- Physical Exam: If the previous questionnaire suggests adult scoliosis, then your doctor will likely perform a physical exam. A physical exam involves feeling suspect areas of the spine as well as observing the patient in different stances/postures. Additionally, your doctor will assess your strength, flexibility, and reflexes.
- Imaging Tests: To confirm your diagnosis, your doctor will order either an MRI, CT scan, or X-ray to observe degenerative changes in the spine.
Treatment Options For Adult Scoliosis
Thankfully, there are plenty of conservative and surgical treatment methods available for adult scoliosis. Usually, doctors will exhaust nonsurgical methods before opting for surgery. Conservative treatment options for adult scoliosis include:
- Physical Therapy: A physical therapist will be able to develop an exercise regimen that will suit the specific needs of your case. Certain low-impact exercises will keep your joints and soft tissues limber, while simultaneously strengthening muscles. You may also wish to consider trying yoga.
- Massage Therapy: Massage therapy may be useful for keeping the facet joints mobile and reducing pain in turn.
- Pain Medication: NSAIDs and acetaminophen are highly effective at treating pain for adult scoliosis. Epidural steroid injections present a viable alternative for reducing inflammation.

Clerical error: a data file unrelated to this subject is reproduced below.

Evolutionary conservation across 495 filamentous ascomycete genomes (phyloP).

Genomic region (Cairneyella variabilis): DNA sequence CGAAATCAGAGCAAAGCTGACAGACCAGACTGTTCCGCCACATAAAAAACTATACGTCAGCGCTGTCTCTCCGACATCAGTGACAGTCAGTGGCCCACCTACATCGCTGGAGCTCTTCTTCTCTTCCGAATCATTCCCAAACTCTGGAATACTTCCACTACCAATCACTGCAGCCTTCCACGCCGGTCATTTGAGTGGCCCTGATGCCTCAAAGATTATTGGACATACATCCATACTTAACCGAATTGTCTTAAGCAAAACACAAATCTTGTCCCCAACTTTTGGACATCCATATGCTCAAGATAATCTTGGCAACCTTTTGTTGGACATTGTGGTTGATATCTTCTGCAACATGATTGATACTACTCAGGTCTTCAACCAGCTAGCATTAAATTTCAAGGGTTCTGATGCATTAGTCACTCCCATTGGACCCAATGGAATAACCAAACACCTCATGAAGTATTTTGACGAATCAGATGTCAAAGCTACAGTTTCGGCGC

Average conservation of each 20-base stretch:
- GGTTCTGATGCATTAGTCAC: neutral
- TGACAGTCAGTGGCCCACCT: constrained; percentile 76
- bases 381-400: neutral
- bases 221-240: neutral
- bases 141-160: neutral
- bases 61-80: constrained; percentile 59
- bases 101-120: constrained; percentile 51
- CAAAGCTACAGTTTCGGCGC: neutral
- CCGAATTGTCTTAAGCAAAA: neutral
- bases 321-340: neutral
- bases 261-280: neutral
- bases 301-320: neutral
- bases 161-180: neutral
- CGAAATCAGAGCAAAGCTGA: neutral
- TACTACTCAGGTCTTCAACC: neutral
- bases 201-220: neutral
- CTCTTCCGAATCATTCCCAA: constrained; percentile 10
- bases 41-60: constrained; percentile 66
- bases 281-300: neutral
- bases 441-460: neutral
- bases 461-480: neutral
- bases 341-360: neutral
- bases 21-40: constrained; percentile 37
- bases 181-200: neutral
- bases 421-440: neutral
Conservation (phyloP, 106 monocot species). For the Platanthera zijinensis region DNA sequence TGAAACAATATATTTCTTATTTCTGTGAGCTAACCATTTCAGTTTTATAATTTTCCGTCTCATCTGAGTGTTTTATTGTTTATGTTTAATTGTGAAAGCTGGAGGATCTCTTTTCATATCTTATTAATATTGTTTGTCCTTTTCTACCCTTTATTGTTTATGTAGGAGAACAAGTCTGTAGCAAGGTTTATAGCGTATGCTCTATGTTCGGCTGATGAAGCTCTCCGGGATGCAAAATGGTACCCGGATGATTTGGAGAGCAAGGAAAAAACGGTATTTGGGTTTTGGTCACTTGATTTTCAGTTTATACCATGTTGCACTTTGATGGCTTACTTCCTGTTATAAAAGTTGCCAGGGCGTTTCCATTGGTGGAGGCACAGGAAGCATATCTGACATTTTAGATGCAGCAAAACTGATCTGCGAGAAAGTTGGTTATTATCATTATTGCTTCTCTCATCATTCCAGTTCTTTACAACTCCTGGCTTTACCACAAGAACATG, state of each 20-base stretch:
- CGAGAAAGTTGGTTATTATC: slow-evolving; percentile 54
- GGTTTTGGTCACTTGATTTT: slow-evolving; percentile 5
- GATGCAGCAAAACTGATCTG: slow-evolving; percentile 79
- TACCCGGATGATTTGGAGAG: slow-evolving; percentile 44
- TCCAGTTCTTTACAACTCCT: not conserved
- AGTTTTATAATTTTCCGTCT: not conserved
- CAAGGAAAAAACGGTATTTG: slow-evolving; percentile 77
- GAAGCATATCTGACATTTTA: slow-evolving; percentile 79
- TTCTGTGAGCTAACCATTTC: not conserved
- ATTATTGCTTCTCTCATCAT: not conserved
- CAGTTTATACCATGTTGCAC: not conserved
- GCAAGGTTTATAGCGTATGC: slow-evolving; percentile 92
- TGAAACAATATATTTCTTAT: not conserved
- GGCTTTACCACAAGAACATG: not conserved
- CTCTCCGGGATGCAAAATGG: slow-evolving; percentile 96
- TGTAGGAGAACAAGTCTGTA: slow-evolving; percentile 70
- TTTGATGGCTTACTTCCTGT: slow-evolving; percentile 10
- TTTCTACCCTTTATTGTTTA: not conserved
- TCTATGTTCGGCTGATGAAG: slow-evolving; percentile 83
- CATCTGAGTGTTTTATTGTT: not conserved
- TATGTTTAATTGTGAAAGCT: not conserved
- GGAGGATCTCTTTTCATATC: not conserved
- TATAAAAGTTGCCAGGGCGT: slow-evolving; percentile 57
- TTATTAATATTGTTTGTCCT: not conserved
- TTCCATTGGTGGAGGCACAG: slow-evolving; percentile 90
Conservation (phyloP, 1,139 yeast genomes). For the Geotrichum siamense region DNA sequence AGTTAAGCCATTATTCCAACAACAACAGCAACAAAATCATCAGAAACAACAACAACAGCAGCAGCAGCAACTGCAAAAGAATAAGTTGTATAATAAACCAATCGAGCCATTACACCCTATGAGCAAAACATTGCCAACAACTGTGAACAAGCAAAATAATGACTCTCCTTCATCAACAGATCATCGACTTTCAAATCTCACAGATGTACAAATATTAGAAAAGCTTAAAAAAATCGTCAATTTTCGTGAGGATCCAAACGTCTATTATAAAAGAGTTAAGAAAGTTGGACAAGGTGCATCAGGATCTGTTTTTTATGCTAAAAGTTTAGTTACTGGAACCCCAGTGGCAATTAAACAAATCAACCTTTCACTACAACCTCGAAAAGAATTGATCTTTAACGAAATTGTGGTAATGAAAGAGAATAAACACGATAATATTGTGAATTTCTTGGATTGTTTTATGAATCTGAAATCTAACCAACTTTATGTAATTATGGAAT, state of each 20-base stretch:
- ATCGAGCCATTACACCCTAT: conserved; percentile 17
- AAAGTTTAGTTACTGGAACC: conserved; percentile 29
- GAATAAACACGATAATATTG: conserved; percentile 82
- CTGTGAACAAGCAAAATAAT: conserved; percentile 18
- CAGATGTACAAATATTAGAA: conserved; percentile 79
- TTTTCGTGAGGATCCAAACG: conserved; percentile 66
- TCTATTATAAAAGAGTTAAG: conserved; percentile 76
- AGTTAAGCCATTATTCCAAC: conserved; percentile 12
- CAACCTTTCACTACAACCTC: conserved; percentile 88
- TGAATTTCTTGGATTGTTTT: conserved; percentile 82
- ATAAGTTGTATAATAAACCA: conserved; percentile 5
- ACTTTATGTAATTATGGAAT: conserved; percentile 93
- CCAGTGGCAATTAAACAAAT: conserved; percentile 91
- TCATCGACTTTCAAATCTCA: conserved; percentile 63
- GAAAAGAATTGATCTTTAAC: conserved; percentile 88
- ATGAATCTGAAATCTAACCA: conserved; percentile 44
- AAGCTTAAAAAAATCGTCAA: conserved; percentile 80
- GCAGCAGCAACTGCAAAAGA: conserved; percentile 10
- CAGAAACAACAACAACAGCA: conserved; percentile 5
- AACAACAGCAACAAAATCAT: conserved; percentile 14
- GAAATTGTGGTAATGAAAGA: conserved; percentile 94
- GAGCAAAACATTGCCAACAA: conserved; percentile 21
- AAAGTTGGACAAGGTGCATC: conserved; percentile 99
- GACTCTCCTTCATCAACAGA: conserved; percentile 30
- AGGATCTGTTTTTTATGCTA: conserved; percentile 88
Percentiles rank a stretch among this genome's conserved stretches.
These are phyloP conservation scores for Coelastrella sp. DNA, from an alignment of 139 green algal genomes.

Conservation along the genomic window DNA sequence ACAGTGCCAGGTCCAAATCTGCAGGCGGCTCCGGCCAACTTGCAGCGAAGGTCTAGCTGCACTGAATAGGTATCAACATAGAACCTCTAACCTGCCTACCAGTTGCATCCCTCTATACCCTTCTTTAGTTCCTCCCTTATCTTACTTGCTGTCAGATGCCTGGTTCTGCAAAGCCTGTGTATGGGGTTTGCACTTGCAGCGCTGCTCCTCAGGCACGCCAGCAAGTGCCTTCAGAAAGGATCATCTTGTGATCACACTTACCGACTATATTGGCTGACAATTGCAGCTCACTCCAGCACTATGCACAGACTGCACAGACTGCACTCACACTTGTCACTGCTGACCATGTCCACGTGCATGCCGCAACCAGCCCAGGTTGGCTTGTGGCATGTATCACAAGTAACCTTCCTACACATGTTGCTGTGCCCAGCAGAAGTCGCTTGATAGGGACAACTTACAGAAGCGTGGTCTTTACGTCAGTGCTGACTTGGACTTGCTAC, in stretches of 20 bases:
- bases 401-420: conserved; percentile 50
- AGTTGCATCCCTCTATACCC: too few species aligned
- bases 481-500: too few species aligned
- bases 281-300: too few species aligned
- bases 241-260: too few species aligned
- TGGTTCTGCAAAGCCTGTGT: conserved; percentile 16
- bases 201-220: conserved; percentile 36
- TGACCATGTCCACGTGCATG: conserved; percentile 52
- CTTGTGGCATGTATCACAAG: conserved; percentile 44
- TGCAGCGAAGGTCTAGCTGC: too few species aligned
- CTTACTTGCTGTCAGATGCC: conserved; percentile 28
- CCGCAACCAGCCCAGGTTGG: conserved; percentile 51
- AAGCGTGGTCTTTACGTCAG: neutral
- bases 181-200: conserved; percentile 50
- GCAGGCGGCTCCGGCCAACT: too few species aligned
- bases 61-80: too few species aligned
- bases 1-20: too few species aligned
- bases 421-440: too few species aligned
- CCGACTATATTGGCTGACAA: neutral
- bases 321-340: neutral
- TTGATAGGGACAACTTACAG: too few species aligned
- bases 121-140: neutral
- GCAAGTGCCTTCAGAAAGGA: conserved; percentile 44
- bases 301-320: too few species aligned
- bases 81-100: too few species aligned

- Bracing: Proper use of an assistive device, such as a brace, will allow for postural improvements in the patient. Additionally, braces also prevent scoliotic curves from worsening.
If these methods don’t work for you, your doctor may recommend surgery. Here are some common procedures that surgeons use to correct adult scoliosis:
- Spinal Decompression Surgery: This procedure removes a vertebral portion or other offending structures to relieve pressure on nearby nerve roots or the spinal cord itself.
- Spinal Fusion Surgery: Usually, this procedure is performed in conjunction with decompression surgery. In more severe cases, it may be necessary to fuse bones together in order to maintain spinal stability. Usually, this process necessitates the need for screws, rods, or cages.
- Osteotomy: This procedure involves removing affected vertebrae in order to realign the spine back into a healthier position. The difference between this and decompression surgery is that the intent is to eliminate the curve itself.
Do you have a scoliotic curve that is causing you discomfort? If so, get in touch with Jason E. Lowenstein at (855) 220-5966. Dr. Lowenstein is a board-certified scoliosis surgeon and a leading expert in the field of spinal deformity care. He also acts as the medical director of spinal deformity at The Advanced Spine Center and is one of its founding members. Don’t leave your health up to just anybody. Contact scoliosis expert Dr. Lowenstein today!